access is also a huge issue, uneven paths, no ramps, steps and hills all are a nightmare for a wheelchair.
    the financial costs and losses. the cost of equipment, drs. therapy and taxi cabs.
    but the biggest thing is the lack of acceptance from family. what will people think if we park in a disabled parking bay? If we didn't accept limitations (we don't easily) then we will get better, not worse...
    feeling like life revolves around medication, drs appointments and hoping for a functional hour or two each day.
    accepting imitations and not qualifying for subsidised help because there are others more in need, or being passed from one agency to the next because it is always some other service and it becomes cyclic but no help.

    Marley
  6. Specialone
    For us it's gettin people 2 leave me the hel alone n stop either starin like av jus landed from marse, tryin 2 make owt am helpless or stop em thinkin am a flippin science experiment, blood bank or somet. Makes me angry! :(

    Teen
  7. VictorianRoses
    VictorianRoses
    Hi I am new to this group. I hesitated joining it because I don't really have a name for my disability. I have been having pain and fatigue ever since I had a total hysterectomy and surgery to remove endometriosis several years ago. I am still in search of finding what is wrong. Because I didn't have money to pay insurance for a very long time, and was wiped out financially by my surgeries (I had 3 for endometriosis) I didn't have money to see a doctor about these problems. That has been one of the worst hurdles for me. I could not get on disability either because of numerous reasons. Somehow I gained enough strength to go back to work, so now I have more money to reach around so I can see the doctor. I work eat and sleep and have no energy for anything else. I come to work, go home at 5, eat dinner, write a little on fort and go straight to bed most evenings. I just changed family doctors because my family doctor I had got frustrated with all my ailments. I am hoping this one will be able to help me find some help. So yeah theres more than one hurdle here.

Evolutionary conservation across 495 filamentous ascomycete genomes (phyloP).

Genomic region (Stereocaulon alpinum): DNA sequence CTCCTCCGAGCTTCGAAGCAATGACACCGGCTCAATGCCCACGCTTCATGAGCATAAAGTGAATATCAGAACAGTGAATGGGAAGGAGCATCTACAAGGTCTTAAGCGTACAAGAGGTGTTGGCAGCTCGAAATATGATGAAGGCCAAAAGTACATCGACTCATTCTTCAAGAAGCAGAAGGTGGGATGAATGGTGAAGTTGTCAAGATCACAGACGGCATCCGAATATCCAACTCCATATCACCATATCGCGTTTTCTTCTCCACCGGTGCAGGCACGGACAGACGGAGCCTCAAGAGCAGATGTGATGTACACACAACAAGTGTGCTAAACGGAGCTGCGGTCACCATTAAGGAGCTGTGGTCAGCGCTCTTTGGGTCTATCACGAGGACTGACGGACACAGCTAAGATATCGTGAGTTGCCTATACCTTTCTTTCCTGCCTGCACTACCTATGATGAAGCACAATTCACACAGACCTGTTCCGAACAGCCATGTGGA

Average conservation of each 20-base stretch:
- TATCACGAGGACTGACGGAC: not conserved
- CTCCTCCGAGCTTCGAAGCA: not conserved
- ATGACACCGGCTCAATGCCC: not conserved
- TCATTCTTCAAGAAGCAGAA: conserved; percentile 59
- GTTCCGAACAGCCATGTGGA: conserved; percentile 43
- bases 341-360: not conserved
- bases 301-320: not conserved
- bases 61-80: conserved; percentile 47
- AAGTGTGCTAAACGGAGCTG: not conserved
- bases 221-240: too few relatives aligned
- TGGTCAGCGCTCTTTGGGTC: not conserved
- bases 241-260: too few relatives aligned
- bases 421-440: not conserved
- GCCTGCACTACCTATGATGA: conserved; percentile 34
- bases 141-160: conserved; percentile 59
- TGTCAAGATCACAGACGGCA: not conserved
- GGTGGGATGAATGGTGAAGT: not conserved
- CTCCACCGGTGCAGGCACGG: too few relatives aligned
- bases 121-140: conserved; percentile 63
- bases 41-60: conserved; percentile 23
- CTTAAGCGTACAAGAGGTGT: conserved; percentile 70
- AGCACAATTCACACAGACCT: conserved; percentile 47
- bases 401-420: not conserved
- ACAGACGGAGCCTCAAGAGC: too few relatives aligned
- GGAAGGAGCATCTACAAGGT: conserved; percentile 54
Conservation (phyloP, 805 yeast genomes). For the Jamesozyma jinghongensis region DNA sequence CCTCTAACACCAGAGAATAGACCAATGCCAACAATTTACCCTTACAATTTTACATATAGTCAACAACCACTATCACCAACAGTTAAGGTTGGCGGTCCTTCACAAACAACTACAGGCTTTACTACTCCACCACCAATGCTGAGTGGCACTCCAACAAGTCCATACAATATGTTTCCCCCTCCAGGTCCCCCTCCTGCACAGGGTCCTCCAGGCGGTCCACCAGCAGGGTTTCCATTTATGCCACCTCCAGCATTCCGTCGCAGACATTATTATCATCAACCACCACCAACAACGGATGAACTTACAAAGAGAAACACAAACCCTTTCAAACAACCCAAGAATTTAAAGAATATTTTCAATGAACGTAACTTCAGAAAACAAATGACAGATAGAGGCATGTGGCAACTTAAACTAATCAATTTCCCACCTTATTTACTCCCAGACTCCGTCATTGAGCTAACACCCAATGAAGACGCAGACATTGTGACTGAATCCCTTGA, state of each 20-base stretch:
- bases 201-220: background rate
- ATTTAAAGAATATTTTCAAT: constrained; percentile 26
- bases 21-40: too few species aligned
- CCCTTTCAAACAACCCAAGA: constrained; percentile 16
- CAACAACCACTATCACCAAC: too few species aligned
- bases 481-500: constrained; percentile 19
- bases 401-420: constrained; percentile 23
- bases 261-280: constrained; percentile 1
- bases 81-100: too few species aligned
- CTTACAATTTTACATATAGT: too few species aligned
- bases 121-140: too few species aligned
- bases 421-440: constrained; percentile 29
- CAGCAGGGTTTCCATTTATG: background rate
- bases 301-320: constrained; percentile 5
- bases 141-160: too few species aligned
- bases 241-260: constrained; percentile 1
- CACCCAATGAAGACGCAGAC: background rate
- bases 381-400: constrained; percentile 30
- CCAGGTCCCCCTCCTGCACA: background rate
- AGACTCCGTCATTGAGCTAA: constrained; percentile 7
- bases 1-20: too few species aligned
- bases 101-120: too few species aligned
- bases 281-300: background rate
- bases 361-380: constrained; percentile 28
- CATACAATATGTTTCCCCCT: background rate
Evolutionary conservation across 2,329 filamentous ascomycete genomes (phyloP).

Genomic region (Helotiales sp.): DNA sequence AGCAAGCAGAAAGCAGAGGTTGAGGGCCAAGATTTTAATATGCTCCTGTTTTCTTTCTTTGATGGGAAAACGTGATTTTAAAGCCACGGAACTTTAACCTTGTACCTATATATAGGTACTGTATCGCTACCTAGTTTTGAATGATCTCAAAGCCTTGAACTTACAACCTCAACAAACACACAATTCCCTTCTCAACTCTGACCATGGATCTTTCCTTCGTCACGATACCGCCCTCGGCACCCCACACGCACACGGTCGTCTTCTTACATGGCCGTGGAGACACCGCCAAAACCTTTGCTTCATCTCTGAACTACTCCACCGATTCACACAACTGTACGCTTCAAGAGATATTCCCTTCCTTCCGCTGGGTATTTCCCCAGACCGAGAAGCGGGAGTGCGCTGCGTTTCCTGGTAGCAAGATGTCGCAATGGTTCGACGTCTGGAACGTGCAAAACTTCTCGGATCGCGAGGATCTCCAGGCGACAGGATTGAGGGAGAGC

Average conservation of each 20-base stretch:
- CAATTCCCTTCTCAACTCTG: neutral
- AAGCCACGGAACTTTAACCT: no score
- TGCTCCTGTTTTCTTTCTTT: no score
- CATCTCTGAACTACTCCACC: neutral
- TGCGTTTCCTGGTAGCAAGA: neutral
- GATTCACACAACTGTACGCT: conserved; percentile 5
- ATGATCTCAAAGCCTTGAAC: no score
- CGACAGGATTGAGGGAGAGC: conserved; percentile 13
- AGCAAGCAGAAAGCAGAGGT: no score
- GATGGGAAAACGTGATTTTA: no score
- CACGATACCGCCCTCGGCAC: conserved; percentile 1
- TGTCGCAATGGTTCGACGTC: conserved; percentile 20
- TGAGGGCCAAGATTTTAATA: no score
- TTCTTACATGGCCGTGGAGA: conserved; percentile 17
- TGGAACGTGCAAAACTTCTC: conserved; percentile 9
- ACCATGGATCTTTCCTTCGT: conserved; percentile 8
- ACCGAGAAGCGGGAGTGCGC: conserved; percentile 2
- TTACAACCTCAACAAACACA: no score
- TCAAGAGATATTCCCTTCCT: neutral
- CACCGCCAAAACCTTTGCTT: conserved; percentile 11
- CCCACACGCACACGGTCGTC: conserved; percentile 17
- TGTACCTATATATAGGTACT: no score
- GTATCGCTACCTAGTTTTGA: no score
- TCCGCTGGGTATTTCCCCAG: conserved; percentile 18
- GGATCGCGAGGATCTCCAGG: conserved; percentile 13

8. VictorianRoses
    VictorianRoses
    Hey Marley, I can so relate to this-

    fluctuations and inconsistencies which people don't understand that because I could once do it, I can't today and I don't know if or when I will.
  9. VictorianRoses
    VictorianRoses
    Specialone, that is cruel and very inconsiderate what people do, and I feel for you.
  10. Ananiujitha
    Ananiujitha
    I don't know.

    I have sensory issues, so part of it is incapacitating pain from sensory bombardment, and the pervasiveness of the bombardment. Even wearing 57 nrr of protection, if I'm hit by backup beepers, then I'll have to curl up in pain. I can't use public transportation, because it's too loud and because there are flashing lights. I can't bike any more. I can't drive ever.

    I get harassed for having sensory issues.

    I get told all sorts of scat when I complain about sensory bombardment: that it's not violence, that I shouldn't be allowed out in public, that abled people have no responsibility not to harm disabled people, and oh yeah, that ableism doesn't exist.